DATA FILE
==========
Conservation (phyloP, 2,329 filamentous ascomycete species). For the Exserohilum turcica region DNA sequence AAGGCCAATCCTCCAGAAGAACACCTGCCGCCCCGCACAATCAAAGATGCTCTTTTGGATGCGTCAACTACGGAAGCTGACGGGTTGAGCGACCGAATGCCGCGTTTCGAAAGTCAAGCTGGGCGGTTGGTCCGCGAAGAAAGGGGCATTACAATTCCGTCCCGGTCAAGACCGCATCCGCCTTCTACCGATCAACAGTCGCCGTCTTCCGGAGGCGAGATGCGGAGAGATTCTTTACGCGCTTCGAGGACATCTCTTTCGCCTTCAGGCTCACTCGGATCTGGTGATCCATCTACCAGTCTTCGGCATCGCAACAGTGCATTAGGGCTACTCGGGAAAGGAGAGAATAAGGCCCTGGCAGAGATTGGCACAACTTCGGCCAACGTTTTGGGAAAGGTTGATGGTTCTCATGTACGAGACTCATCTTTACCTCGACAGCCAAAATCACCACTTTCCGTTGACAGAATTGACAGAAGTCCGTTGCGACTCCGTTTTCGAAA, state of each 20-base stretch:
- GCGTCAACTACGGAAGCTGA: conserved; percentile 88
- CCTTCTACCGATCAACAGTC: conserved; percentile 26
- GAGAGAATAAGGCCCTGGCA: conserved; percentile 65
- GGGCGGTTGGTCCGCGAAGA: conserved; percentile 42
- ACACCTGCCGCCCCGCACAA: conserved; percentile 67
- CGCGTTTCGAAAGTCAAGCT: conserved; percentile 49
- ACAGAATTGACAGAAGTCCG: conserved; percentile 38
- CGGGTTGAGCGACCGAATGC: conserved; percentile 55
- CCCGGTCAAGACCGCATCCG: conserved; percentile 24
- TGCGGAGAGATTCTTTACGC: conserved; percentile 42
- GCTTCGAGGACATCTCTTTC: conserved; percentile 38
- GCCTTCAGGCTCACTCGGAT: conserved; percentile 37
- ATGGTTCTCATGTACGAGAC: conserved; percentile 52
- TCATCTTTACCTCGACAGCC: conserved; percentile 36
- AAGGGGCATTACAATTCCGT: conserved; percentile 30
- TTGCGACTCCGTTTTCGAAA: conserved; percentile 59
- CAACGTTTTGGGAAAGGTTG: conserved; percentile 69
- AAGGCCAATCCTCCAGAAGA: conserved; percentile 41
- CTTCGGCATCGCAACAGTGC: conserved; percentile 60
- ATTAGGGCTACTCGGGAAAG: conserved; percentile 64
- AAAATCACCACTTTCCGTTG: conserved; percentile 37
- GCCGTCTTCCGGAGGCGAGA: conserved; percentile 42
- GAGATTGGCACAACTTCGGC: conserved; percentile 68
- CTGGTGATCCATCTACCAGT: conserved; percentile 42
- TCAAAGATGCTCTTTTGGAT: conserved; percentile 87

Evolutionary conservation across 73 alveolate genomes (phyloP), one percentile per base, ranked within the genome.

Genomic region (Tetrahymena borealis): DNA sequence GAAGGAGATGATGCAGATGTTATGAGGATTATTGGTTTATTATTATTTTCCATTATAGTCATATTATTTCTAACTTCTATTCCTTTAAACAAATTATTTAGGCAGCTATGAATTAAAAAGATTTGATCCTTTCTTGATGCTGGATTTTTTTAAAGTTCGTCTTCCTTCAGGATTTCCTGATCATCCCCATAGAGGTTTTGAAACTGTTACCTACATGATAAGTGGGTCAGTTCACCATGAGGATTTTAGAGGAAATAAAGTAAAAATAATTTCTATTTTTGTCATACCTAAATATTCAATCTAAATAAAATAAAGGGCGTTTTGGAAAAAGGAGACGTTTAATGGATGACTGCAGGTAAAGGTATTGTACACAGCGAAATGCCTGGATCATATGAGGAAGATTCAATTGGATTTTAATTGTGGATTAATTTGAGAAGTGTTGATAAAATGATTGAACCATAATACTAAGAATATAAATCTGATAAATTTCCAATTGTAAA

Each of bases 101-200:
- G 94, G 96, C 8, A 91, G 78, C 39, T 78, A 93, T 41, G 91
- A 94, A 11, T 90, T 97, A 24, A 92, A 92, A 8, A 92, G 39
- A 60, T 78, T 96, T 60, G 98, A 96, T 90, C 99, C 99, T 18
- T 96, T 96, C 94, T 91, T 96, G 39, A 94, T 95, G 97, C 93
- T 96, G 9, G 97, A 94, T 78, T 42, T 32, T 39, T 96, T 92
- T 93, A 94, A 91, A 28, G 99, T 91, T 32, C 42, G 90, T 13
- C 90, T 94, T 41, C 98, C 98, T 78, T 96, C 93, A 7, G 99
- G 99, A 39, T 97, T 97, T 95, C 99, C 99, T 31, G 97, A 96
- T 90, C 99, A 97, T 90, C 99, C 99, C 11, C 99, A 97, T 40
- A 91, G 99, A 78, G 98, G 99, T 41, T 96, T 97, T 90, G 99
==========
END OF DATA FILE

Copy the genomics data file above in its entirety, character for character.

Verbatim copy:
Conservation (phyloP, 2,329 filamentous ascomycete species). For the Exserohilum turcica region DNA sequence AAGGCCAATCCTCCAGAAGAACACCTGCCGCCCCGCACAATCAAAGATGCTCTTTTGGATGCGTCAACTACGGAAGCTGACGGGTTGAGCGACCGAATGCCGCGTTTCGAAAGTCAAGCTGGGCGGTTGGTCCGCGAAGAAAGGGGCATTACAATTCCGTCCCGGTCAAGACCGCATCCGCCTTCTACCGATCAACAGTCGCCGTCTTCCGGAGGCGAGATGCGGAGAGATTCTTTACGCGCTTCGAGGACATCTCTTTCGCCTTCAGGCTCACTCGGATCTGGTGATCCATCTACCAGTCTTCGGCATCGCAACAGTGCATTAGGGCTACTCGGGAAAGGAGAGAATAAGGCCCTGGCAGAGATTGGCACAACTTCGGCCAACGTTTTGGGAAAGGTTGATGGTTCTCATGTACGAGACTCATCTTTACCTCGACAGCCAAAATCACCACTTTCCGTTGACAGAATTGACAGAAGTCCGTTGCGACTCCGTTTTCGAAA, state of each 20-base stretch:
- GCGTCAACTACGGAAGCTGA: conserved; percentile 88
- CCTTCTACCGATCAACAGTC: conserved; percentile 26
- GAGAGAATAAGGCCCTGGCA: conserved; percentile 65
- GGGCGGTTGGTCCGCGAAGA: conserved; percentile 42
- ACACCTGCCGCCCCGCACAA: conserved; percentile 67
- CGCGTTTCGAAAGTCAAGCT: conserved; percentile 49
- ACAGAATTGACAGAAGTCCG: conserved; percentile 38
- CGGGTTGAGCGACCGAATGC: conserved; percentile 55
- CCCGGTCAAGACCGCATCCG: conserved; percentile 24
- TGCGGAGAGATTCTTTACGC: conserved; percentile 42
- GCTTCGAGGACATCTCTTTC: conserved; percentile 38
- GCCTTCAGGCTCACTCGGAT: conserved; percentile 37
- ATGGTTCTCATGTACGAGAC: conserved; percentile 52
- TCATCTTTACCTCGACAGCC: conserved; percentile 36
- AAGGGGCATTACAATTCCGT: conserved; percentile 30
- TTGCGACTCCGTTTTCGAAA: conserved; percentile 59
- CAACGTTTTGGGAAAGGTTG: conserved; percentile 69
- AAGGCCAATCCTCCAGAAGA: conserved; percentile 41
- CTTCGGCATCGCAACAGTGC: conserved; percentile 60
- ATTAGGGCTACTCGGGAAAG: conserved; percentile 64
- AAAATCACCACTTTCCGTTG: conserved; percentile 37
- GCCGTCTTCCGGAGGCGAGA: conserved; percentile 42
- GAGATTGGCACAACTTCGGC: conserved; percentile 68
- CTGGTGATCCATCTACCAGT: conserved; percentile 42
- TCAAAGATGCTCTTTTGGAT: conserved; percentile 87

Evolutionary conservation across 73 alveolate genomes (phyloP), one percentile per base, ranked within the genome.

Genomic region (Tetrahymena borealis): DNA sequence GAAGGAGATGATGCAGATGTTATGAGGATTATTGGTTTATTATTATTTTCCATTATAGTCATATTATTTCTAACTTCTATTCCTTTAAACAAATTATTTAGGCAGCTATGAATTAAAAAGATTTGATCCTTTCTTGATGCTGGATTTTTTTAAAGTTCGTCTTCCTTCAGGATTTCCTGATCATCCCCATAGAGGTTTTGAAACTGTTACCTACATGATAAGTGGGTCAGTTCACCATGAGGATTTTAGAGGAAATAAAGTAAAAATAATTTCTATTTTTGTCATACCTAAATATTCAATCTAAATAAAATAAAGGGCGTTTTGGAAAAAGGAGACGTTTAATGGATGACTGCAGGTAAAGGTATTGTACACAGCGAAATGCCTGGATCATATGAGGAAGATTCAATTGGATTTTAATTGTGGATTAATTTGAGAAGTGTTGATAAAATGATTGAACCATAATACTAAGAATATAAATCTGATAAATTTCCAATTGTAAA

Each of bases 101-200:
- G 94, G 96, C 8, A 91, G 78, C 39, T 78, A 93, T 41, G 91
- A 94, A 11, T 90, T 97, A 24, A 92, A 92, A 8, A 92, G 39
- A 60, T 78, T 96, T 60, G 98, A 96, T 90, C 99, C 99, T 18
- T 96, T 96, C 94, T 91, T 96, G 39, A 94, T 95, G 97, C 93
- T 96, G 9, G 97, A 94, T 78, T 42, T 32, T 39, T 96, T 92
- T 93, A 94, A 91, A 28, G 99, T 91, T 32, C 42, G 90, T 13
- C 90, T 94, T 41, C 98, C 98, T 78, T 96, C 93, A 7, G 99
- G 99, A 39, T 97, T 97, T 95, C 99, C 99, T 31, G 97, A 96
- T 90, C 99, A 97, T 90, C 99, C 99, C 11, C 99, A 97, T 40
- A 91, G 99, A 78, G 98, G 99, T 41, T 96, T 97, T 90, G 99